Archive for February, 2013

First impressions of the Nikon 24-120/4

Sunday, February 24th, 2013

Northern Lights

Ever since I sold the venerable (and really quite excellent) 18-70/3.5-4.5 kit lens that came with my old D70, I’ve been wanting a new “walk-around” lens to slap onto my camera for general purpose use and for travel. By “walk-around” lens I mean a relatively compact zoom lens that covers midrange focal lengths but also reaches a bit into the wide territory and a bit into telephoto territory as well – something that would be useful in a wide range of situations so that I wouldn’t need to be changing lenses all the time.

When I travel I often just bring my 24-70/2.8 as a walk-around lens, and throw in a prime or two to have some more options. But the 24-70, as much as I love it, is freaking enormous and really heavy, and while 24mm is the sweet spot in the wide-angle range for me, 70mm isn’t quite long enough on the telephoto end for some things like street photography and certain kinds of landscapey stuff. I basically looked at two full-frame options for Nikon glass in the walk-around category: the 24-85mm f/2.8-4 and the 24-120mm f/4.

I went with the 24-120/4 AF-S N VR despite a couple of drawbacks – it’s big and heavy, and it’s nearly twice as expensive as the 24-85. I really, really value constant aperture, and having f/4 on the long end of this range is going to be something I take full advantage of – both in terms of low light capability and shallow DOF. And I wanted a bit more reach than 85mm on the long end. While the 24-85 was tempting, particularly given the price difference, the 24-120 ended up seeming like the best compromise for me. So when Nikon’s recent round of lens rebates kicked in ($300 off this lens and a free Tiffen filter kit from Adorama), I jumped.

This is an interesting lens in that it sits somewhere between a consumer midrange zoom and a more professional-level piece of glass. It has all the modern pro Nikon frills like nano-crystal coating (which is way more than just a marketing gimmick), vibration reduction, ED glass, a rubber gasket on the lens mount, 77mm filter threads, and that telltale gold band around the business end of the lens body. The build quality is a step down from the true pro lenses – I wouldn’t want to drop it off a stage like I recently did to both my 24-70/2.8 and my 80-200/2.8 – but it still feels pretty rugged. It’s also priced almost like a pro lens, at only $400 less than the 24-70/2.8. I suppose in some way I’m the exact target audience for this lens: someone who is used to full-featured, well-built lenses with constant aperture, but who wants something more portable than, say, the “trinity” of f/2.8 zooms (14-24, 24-70, 70-200) for casual use.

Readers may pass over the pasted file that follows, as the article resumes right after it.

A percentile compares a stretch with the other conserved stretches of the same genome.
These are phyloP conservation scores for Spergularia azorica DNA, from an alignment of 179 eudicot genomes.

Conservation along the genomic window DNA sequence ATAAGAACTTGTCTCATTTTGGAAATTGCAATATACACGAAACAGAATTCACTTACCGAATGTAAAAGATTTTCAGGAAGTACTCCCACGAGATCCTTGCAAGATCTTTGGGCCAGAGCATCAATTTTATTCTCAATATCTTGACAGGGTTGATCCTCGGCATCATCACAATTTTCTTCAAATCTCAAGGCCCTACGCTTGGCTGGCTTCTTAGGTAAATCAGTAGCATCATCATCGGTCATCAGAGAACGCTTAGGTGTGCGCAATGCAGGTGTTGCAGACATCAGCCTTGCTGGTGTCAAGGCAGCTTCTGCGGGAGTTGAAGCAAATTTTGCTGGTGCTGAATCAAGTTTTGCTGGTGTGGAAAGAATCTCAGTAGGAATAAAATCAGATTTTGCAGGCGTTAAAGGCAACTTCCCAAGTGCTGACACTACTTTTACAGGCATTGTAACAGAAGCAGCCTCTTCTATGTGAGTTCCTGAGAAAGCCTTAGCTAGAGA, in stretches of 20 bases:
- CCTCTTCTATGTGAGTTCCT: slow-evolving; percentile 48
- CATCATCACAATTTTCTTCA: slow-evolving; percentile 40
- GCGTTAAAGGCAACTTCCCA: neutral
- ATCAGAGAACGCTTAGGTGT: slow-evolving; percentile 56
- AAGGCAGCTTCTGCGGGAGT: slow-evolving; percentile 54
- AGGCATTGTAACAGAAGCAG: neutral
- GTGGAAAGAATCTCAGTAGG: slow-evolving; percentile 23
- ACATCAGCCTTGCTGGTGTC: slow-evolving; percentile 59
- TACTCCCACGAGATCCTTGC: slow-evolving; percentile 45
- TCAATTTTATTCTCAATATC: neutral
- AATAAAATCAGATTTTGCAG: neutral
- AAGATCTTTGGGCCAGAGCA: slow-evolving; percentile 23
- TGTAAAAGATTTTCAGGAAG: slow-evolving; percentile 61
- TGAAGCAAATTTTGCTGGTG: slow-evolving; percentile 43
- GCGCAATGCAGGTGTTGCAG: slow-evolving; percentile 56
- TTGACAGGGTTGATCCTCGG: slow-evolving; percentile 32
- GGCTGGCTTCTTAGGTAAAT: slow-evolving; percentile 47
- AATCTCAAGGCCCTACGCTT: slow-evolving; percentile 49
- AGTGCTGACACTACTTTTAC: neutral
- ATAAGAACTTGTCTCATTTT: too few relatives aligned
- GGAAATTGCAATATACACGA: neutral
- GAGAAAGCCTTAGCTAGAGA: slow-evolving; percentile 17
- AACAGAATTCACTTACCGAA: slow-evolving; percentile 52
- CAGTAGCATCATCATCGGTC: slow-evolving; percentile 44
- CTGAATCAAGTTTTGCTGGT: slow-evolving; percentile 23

I just got this lens and have had very little opportunity to play with it, but took it around town this past weekend on my D4 and got a few shots in. My first impression is that VR is fantastic – despite owning something like 10 modern Nikon lenses, this is the first lens I’ve ever owned with VR. (My autofocus telephoto lenses are all at least one generation before VR was a thing.) For non-moving subjects, VR makes up for the f/4 aperture, at least compared to the f/2.8 zooms I’m used to using, and especially when combined with my willingness to use high ISOs. The focal range is great; being able to rack out to 120mm really makes a huge difference compared to the long end of, say, the 24-70. Autofocus was quite fast and accurate. Image quality is good enough for me (I’m not a pixel-peeper, but I can usually tell the difference between a top-of-the-line pro lens and something like this).